Lima 2019 unaffected by political crisis, says new Peruvian president
By Callum Murray
Martín Vizcarra, the new president of Peru, has claimed that concerns over a political crisis affecting the progress of infrastructure work for the capital Lima’s hosting of next year’s Pan American Games have been “overcome,” and called for a shift in focus towards Peru’s successful participation at the games.
He said: “Infrastructure will no longer be a problem. We now need to think about our performance. Let’s stop worrying about iron and cement and focus on our participation at the Games. We will review the other projects to confirm they are on schedule and ensure that the Games are under control, but the issue of infrastructure is already overcome. Now let's think about our athletes and their participation, which is the most important aspect.”
Vizcarra (pictured left with Lima 2019's Carlos Neuhaus) was speaking after a visit to the Pan American Village, which will house about 10,000 athletes and officials during the Games. He said: “Construction is fully under way and we will deliver the Pan American Village with its total of 1,096 apartments. Works started at the end of December and by April we have already completed four towers. That is an average of one tower per month. Work is ahead of schedule and set to be complete ahead of time.”
Last year, Neuhaus, president of the Lima 2019 organising committee, insisted that preparations for the games would not be derailed by the political crisis that eventually led last month to the resignation of Pedro Pablo Kuczynski, Cornejo’s predecessor as president.
The crisis involved allegations that companies owned by Kuczynski received payments from Odebrecht, the Brazilian construction and engineering company that is embroiled in a major bribery scandal relating to construction work for the 2016 Olympic Games in Rio de Janeiro, among other projects.
Vizcarra added: “When Peru sets goals, it meets them. We will fulfil our responsibility. The infrastructure will remain in place and we must make use of it by boosting sports participation.
“The Pan American and Parapan American Games are an opportunity to use sport as a tool to improve education. What I want from the Games is to provide a good service and the memory of a record-breaking medal haul for Peru. Let our participation be outstanding.”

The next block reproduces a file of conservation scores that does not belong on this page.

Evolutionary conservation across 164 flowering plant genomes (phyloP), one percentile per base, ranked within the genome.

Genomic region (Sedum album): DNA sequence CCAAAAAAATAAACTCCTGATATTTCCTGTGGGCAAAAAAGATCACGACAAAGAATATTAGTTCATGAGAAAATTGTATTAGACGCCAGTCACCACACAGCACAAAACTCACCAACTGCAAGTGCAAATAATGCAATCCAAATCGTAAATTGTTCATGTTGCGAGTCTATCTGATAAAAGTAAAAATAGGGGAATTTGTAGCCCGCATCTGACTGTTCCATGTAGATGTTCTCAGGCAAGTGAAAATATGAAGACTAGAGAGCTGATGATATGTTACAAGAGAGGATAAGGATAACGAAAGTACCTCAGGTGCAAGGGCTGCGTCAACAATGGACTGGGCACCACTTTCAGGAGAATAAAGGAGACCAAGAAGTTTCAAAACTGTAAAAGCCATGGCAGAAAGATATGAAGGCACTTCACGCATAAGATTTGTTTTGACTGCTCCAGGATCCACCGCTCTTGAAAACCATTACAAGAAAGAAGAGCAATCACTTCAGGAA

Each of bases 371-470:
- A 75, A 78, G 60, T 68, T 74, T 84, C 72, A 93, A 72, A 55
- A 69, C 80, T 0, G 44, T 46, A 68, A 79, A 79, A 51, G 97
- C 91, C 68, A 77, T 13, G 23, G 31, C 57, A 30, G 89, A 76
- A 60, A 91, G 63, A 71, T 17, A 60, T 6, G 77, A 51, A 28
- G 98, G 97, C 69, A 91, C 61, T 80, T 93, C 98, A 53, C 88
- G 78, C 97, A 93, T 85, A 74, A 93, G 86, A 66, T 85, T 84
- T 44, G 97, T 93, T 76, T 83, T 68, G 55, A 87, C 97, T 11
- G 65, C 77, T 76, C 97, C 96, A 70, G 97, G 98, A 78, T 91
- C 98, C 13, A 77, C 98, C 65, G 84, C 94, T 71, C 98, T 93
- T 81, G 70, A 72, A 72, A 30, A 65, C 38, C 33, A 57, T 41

Speaking at the SportAccord convention in Bangkok last week, Lima 2019’s Carlos Manuel Lazarte told Sportcal that the organisers would address concerns over Lima’s notorious traffic jams during the games with dedicated Olympic-style traffic lanes which would mean that all venues would be within a 40-minute drive of the Pan American Village.
Other “traffic mitigation policies,” he said, would include rescheduling public-sector holidays to coincide with the games and increasing the hours of operation of public transport. He said: “For sure, we have to be quite creative, because the traffic is busy, but Lima should be more transport-friendly.”
The overall budget for hosting the games is 4.3 billion sols ($1.33 billion), which is mainly being spent on the construction and upgrading of sports venues.
Lazarte said: “We were not able in the past to develop other sports, except for the popular ones. Now, in the main sports precinct there will be a new athletics stadium, a new aquatic centre and we’ll finish the velodrome, which wasn’t covered. There will also be a new multi-sports complex and new bowling venue, and a new team sports precinct for hockey, rugby, baseball and water polo.”
With an eye to hosting future major sporting events, Lazarte said: “We already have the Fifa Under-17 World Cup in 2019 and other conversations are taking place.”
Approximately 6,700 athletes from 41 countries are expected to compete in 39 sports and 62 disciplines at the Pan American Games, which are scheduled for 26 July to 11 August, 2019.
They will be followed by the Parapan American Games in Lima, which are set to involve 1,890 athletes competing in 17 sports and 18 disciplines between 23 August and 1 September 2019.